Never punish your puppy for an accident; avoid using physical punishment or yelling. Instead, use a simple yet firm "no" to correct any undesirable behavior. Redirect your puppy's attention to something positive, and consider enrolling him in obedience classes to teach him proper behavior and socialization.

Socialization is vital to raising a well-adjusted dog. Introduce your puppy to different people, places, experiences, and situations, but wait until he has received all his vaccinations before taking him out in public or letting him interact with other animals.

Some dogs struggle with resource guarding. To reduce even minor resource-guarding habits, always supervise children when they are near your puppy's food or toys.

Teach your puppy not to bite by establishing your position as the pack leader. Earn your puppy's respect and obedience, and reward positive behavior. If your puppy nips or bites, use a calm yet firm "no" to discipline him. Remember that your puppy craves your approval and guidance.

Exercise & Play

Bored dogs are likelier to engage in aggressive or improper behavior, so provide him with puzzle toys and outdoor exercise (walking, playtime) to stimulate his mind. Your dog must understand his place in your home, but this can only be accomplished by consistency and a firm, caring touch.

Your First Vet Visit

If you don't already have a veterinarian, ask around. Your family, friends, and coworkers will almost certainly be able to supply you with numerous references. One of the first things you should do after getting a puppy is to make an appointment with a veterinarian for a health checkup. At Midway Veterinary Hospital, we're always ready to accept new patients.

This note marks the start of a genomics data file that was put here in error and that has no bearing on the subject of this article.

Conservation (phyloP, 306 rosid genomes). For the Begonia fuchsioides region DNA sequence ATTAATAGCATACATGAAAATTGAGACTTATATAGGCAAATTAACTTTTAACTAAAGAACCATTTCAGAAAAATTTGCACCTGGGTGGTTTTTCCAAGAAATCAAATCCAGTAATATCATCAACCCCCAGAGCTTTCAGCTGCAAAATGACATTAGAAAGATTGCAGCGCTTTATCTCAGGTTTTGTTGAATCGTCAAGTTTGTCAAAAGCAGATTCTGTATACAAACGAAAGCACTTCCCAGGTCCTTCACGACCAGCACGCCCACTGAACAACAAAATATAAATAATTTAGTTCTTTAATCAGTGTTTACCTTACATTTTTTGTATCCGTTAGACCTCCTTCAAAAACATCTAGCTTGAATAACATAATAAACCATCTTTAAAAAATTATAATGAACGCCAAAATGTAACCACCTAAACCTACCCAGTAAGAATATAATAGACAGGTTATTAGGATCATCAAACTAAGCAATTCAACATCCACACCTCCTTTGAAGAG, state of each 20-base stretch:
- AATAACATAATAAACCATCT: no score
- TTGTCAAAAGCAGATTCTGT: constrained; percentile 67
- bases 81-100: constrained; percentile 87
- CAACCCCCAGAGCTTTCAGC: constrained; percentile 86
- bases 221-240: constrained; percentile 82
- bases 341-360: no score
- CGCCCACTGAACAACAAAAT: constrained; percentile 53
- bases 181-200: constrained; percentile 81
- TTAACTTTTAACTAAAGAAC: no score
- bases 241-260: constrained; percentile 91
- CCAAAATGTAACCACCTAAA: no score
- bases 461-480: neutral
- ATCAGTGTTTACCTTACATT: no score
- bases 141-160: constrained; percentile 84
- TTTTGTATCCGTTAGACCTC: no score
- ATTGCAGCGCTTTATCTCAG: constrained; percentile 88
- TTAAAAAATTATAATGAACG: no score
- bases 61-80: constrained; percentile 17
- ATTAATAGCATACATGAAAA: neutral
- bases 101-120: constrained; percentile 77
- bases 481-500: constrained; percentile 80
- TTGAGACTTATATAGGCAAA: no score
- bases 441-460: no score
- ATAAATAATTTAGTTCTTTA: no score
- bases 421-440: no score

Your veterinarian will most likely recommend a parasite control program to keep fleas, ticks, and heartworms at bay. They will also advise you on when to bring the puppy in to be fixed, which can help lessen the chance of health and behavioral issues as the puppy ages.

Your veterinarian is not only available to treat your puppy when it is sick but can also advise you on how to care for it. For instance, they can show you how to brush your puppy's teeth and cut its nails. Additionally, you can ask your veterinarian any questions about caring for your puppy, including what kind of food to feed them.

When you visit the veterinarian, you can also schedule your puppy's 6-month checkup to monitor their growth and development. As your puppy starts to enter adolescence, your veterinarian can advise you on preparing for this challenging period. This is also an excellent opportunity to discuss what to expect as your puppy matures into an adult dog.

Note: The advice provided in this post is intended for informational purposes and does not constitute medical advice regarding pets. For an accurate diagnosis of your pet's condition, please make an appointment with your vet.

Are you the proud owner of a new puppy? Contact our vets at Midway Veterinary Hospital today to book your four-legged friend's health checkup.

New Patients Welcome

Are you looking for a new vet in the Somerset area? Midway Veterinary Hospital is accepting new patients! Get in touch today to book your pet's first appointment.